NOAA 2000-235
Contact: Delores Clark


The nation's newest weather forecast office is being dedicated today in Tiyan, Guam, announced the National Weather Service, an agency of the U.S. Department of Commerce's National Oceanic and Atmospheric Administration. "This is truly a state-of-the-art facility," said John Jones, deputy assistant administrator for weather services. "It is a showcase of advanced weather technology along with many environmentally sustainable and energy efficient features that were carefully designed for the area."

Guam, a U.S. territory in the western north Pacific more than 8,000 miles from Washington, D.C., is one of several areas with weather offices operating outside of the U.S. mainland, in addition to those in Hawaii and Alaska. Other offices are in Puerto Rico, American Samoa, Republic of the Marshall Islands, Federated States of Micronesia, and Palau. The National Weather Service officially took over public weather forecasting and warnings in Guam when the military downsized in 1995. NWS occupied space in the Guam airport control tower building prior to the completion of the new forecast office this month.

"Typhoon alley" is a term not taken lightly by the citizens of Guam. Although the last two years have been relatively quiet, there is an average of 31 tropical storms in the western north Pacific every year with one or more affecting the Island. Guam has been impacted by 16 typhoons since 1970 and devastated by four since 1960. Super Typhoon Paka with 150 mph sustained winds and gusts to 185 mph, was the last to hit Guam, in December 1997. Paka passed over the island, causing an estimated $500 million in property damages but no fatalities. "It was a combination of early warnings, an experienced public, and Guam's strong building codes that minimized the potential devastation," said John Miller, meteorologist in charge of the Tiyan office. "We lost power as the storm made landfall but fortunately, the Honolulu Forecast Office and the Joint Typhoon Warning Center served as backup to continue issuing information. We shouldn't have that power problem in the new office."

Indeed, many upgrades and safety features were factored into the new building. Made out of steel-reinforced concrete, it was built to withstand winds of up to 194 mph and resist earthquakes. The facility has two back-up generators which are sheltered. Before, the generator was outside and subject to the environment. The building also has shutters to cover the windows and doors during typhoons. Satellite antennas are enclosed in domes for extra protection.

The facility has many unique features planned to conserve energy and protect the environment. It was designed to save approximately 22 percent in annual energy costs. The main structure is oriented to minimize afternoon sun. Daylight is enhanced and controlled by the use of glass block, curved ceiling surfaces, deep overhangs, light colored paint, and window blinds. The lighting and air conditioning systems were carefully chosen and energy factors were considered in the selection of office equipment, furniture, kitchen appliances, solar hot water heater, and generator components.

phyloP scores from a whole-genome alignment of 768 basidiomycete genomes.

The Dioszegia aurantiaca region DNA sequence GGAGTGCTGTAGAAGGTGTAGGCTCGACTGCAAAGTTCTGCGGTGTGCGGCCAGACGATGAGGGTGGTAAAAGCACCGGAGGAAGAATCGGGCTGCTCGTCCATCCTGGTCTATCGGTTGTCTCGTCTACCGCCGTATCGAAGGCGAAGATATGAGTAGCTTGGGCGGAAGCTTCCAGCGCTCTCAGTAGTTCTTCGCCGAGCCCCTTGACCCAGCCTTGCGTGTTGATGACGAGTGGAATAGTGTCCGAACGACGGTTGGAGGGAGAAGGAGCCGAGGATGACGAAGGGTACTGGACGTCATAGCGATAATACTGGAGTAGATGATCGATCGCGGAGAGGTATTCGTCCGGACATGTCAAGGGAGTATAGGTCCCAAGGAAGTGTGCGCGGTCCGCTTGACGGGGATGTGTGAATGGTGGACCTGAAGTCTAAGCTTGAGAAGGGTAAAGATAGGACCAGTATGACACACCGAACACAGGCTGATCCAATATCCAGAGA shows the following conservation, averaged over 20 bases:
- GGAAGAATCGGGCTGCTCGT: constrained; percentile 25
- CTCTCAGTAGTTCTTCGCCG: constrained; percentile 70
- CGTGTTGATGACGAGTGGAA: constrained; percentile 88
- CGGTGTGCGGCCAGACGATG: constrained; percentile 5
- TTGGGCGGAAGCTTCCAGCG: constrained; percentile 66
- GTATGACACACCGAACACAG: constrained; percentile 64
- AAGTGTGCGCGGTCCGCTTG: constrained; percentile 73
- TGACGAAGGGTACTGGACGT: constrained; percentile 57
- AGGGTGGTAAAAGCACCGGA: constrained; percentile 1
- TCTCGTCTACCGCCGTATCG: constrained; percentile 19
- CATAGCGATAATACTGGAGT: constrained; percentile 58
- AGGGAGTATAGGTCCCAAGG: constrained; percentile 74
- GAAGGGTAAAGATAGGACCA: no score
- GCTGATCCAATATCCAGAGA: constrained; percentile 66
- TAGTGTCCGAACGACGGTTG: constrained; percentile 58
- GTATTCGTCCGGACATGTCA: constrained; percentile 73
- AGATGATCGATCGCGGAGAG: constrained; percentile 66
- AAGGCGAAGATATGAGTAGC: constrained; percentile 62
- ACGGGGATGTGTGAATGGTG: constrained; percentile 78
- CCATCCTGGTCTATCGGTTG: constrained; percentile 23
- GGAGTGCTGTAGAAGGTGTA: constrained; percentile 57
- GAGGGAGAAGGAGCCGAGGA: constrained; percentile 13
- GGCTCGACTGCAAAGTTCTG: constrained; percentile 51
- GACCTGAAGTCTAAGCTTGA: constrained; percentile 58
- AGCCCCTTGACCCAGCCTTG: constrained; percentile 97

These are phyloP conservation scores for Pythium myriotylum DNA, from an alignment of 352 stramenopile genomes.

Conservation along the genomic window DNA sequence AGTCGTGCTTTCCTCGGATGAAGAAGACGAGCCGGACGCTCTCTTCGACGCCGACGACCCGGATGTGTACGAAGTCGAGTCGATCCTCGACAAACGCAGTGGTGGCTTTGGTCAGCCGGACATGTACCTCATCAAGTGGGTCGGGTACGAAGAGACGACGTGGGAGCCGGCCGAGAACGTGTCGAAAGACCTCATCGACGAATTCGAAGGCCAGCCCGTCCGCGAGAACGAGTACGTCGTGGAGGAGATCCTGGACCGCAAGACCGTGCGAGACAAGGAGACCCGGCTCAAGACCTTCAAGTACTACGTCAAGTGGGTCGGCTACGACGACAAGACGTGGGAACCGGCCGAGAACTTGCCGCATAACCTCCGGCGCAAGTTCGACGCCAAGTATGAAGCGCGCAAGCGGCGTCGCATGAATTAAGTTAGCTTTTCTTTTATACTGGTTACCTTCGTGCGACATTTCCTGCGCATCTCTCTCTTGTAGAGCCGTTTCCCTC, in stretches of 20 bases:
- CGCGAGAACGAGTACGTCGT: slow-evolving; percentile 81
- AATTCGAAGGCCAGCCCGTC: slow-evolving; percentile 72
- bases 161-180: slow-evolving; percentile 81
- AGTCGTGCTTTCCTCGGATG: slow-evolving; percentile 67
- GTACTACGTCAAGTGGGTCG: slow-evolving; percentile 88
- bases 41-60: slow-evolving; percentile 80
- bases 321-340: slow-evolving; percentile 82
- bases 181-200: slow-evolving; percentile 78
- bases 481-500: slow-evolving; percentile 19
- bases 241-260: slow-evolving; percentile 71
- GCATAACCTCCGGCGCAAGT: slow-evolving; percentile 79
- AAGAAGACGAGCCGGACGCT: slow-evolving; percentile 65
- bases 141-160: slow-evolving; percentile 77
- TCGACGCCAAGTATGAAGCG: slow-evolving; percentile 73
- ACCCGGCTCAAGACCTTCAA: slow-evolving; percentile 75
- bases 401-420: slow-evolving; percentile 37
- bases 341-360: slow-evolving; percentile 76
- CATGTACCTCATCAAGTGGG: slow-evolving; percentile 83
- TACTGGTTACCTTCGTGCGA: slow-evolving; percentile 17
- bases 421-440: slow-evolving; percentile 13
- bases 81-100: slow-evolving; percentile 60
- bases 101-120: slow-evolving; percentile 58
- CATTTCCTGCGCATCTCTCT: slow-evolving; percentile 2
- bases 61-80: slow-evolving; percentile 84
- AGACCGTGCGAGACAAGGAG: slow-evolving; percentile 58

Other environmentally sustainable features include the landscaping, flooring and ceiling tiles, mildew-retardant paneling, and recycled products. Architect and project managers for the facility are Design Partners Inc., Honolulu, and the Pacific Division Naval Facilities Engineering Command. Steven Winter Associates of Connecticut and Washington, D.C., served as energy and lighting consultants; and the facility was built by Black Construction Corp. headquartered in Guam.

As with other weather forecast offices, the facility will operate 24 hours a day, providing hourly forecasts and severe weather warnings to the citizens of Guam, the Commonwealth of the Northern Mariana Islands, Republic of the Marshall Islands, Federated States of Micronesia, and Republic of Palau. The continental U.S. will easily fit into Guam's geographic area of responsibility, which ranges from the international dateline to 130 degree east longitude. The office issues many products, including aviation, marine, high surf, flash flood, and high winds forecasts, climate information, and tropical cyclone watches and warnings, to mention a few.

The facility is one of the last of the new forecast offices to be built as part of the National Weather Service's $4.5 billion modernization program. The operations will integrate components of the most advanced weather technology in the world, including satellite imagery, sophisticated weather computer models, radar data, and surface observations to bring the best forecasts available to the citizens in the western Pacific.